Royal Family at centre of Wimbledon's shock ban on Russian players

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The Duchess of Cambridge and Daniil Medvedev, pictured here at Wimbledon.
Concerns about the Royal Family are reportedly behind Wimbledon's decision to ban Russian and Belarusian players like Daniil Medvedev. Image: Getty

Fears about how it would look to parade a Russian or Belarusian winner alongside the Royal Family are reportedly behind Wimbledon's stunning decision to ban players from those countries.

The All England Club (AELTC) confirmed the staggering news on Wednesday that players from Russia and Belarus will not be allowed to play at Wimbledon in June because of Vladimir Putin's invasion of Ukraine.

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The move is the first time players have been banned on the grounds of nationality since the immediate post-World War II era when German and Japanese players were excluded.

It means the likes of men's World No.2 Daniil Medvedev (from Russia), and women's fourth-ranked Aryna Sabalenka (from Belarus), will be banned from the June 27-July 10 tournament.

In a statement on Wednesday, the AELTC said it had to play its part in the efforts of government, industry, sporting and creative institutions to "limit Russia's global influence through the strongest means possible."

"We recognise that this is hard on the individuals affected, and it is with sadness that they will suffer for the actions of the leaders of the Russian regime," AELTC chairman Ian Hewitt said in the statement.

However a bombshell report from the UK Telegraph has claimed the AELTC is worried about how it would look to parade a Russian or Belarusian winner alongside the Royal Family.

"It is understood that the optics of a potential trophy presentation on Centre Court has been high on decision-makers’ minds," reports Jeremy Wilson.

"The presentation often involves members of the Royal family and this year is also the centenary anniversary of the Centre Court."

The Duchess of Cambridge is the royal patron of the All England Lawn Tennis & Croquet Club and was on hand to present the trophy to Novak Djokovic last year.

Catherine, Duchess of Cambridge, pictured here watching as Prince Edward presents Novak Djokovic with the Wimbledon trophy in 2021.
Catherine, Duchess of Cambridge, watches as Prince Edward presents Novak Djokovic with the Wimbledon trophy in 2021. (Photo by PETER NICHOLLS/POOL/AFP via Getty Images)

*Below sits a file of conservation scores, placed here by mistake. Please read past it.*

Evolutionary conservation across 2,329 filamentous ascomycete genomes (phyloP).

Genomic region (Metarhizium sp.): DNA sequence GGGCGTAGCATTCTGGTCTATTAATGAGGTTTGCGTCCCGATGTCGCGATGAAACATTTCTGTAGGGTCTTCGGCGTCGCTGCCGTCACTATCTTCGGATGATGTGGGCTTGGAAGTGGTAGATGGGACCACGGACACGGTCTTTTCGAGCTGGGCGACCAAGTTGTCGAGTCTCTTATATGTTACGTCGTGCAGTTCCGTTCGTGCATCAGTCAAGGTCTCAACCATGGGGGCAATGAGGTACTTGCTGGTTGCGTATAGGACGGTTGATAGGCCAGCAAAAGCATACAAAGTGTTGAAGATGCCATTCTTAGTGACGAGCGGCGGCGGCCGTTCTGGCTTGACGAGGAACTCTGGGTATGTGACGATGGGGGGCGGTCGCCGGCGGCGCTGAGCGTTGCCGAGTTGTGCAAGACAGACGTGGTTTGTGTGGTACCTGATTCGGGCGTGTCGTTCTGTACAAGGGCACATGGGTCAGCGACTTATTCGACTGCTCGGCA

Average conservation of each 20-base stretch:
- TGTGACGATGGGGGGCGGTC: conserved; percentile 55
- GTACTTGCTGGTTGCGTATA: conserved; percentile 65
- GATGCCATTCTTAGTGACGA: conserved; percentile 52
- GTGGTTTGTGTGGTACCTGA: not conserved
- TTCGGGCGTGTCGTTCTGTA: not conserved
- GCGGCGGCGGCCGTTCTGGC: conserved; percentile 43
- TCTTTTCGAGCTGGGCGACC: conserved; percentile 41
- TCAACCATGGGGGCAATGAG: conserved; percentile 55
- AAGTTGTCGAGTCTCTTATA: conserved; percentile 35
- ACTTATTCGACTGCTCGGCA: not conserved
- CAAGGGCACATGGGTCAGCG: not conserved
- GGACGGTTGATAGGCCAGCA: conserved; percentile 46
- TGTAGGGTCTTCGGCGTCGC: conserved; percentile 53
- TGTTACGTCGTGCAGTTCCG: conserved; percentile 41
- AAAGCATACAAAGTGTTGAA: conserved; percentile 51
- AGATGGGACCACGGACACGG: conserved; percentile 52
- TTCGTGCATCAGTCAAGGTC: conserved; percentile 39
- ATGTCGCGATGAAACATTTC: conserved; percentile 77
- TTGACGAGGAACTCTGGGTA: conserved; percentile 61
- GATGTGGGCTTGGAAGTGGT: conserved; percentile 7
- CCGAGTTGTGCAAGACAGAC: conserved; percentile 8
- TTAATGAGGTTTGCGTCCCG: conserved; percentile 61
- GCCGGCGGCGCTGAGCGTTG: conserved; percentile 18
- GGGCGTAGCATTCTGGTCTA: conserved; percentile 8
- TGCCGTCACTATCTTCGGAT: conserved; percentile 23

Outrage over Wimbledon's ban on Russians and Belarusians

Players have also been banned from the UK grass-court tournaments set to be held in the build-up to Wimbledon.

The ATP, which governs men's tennis, said the "unilateral decision" by Wimbledon to exclude players from Russia and Belarus was "unfair" and could potentially set a damaging precedent for the game.

"Discrimination based on nationality also constitutes a violation of our agreement with Wimbledon that states that player entry is based solely on ATP Rankings," the men's governing body said.

"Any course of action in response to this decision will now be assessed in consultation with our board and member councils."

Belarusian stars Aryna Sabalenka and Victoria Azarenka, pictured here in Berlin.
Belarusian stars Aryna Sabalenka and Victoria Azarenka are banned from Wimbledon. (Photo by Boris Streubel/Getty Images)

The Women's Tennis Association said it was "very disappointed" with the decision and was now "evaluating its next steps and what actions may be taken regarding these decisions".

"Individual athletes should not be penalised or prevented from competing due to where they are from, or the decisions made by the governments of their countries," said the WTA.

"Discrimination, and the decision to focus such discrimination against athletes competing on their own as individuals, is neither fair nor justified."

Both tennis governing bodies have banned Russia and Belarus from international team competitions, but allowed players from the two countries to continue competing on their respective tours under neutrals flags.

Martina Navratilova, who won Wimbledon a record nine times between 1978 and 1990, called the move "the wrong decision".

"Exclusion like this, through no fault of these players, is not the way to go," she told LBC Radio.

"Tennis is such a democratic sport it is difficult when you see politics destroy it. On the women's side practically 10% of the field is not allowed to play.

"This decision was made in a vacuum by the All England Club. I understand their predicament but I just don't think they're seeing the big picture in a more global way. But I am devastated by the decision, quite frankly."

Russian Tennis Federation president Shamil Tarpischev told the country's Sport Express newspaper that there was nothing it could do.

"I think this decision is wrong but there is nothing we can change," Tarpischev said. "The (Russian) Tennis Federation has already done everything it could."

with agencies

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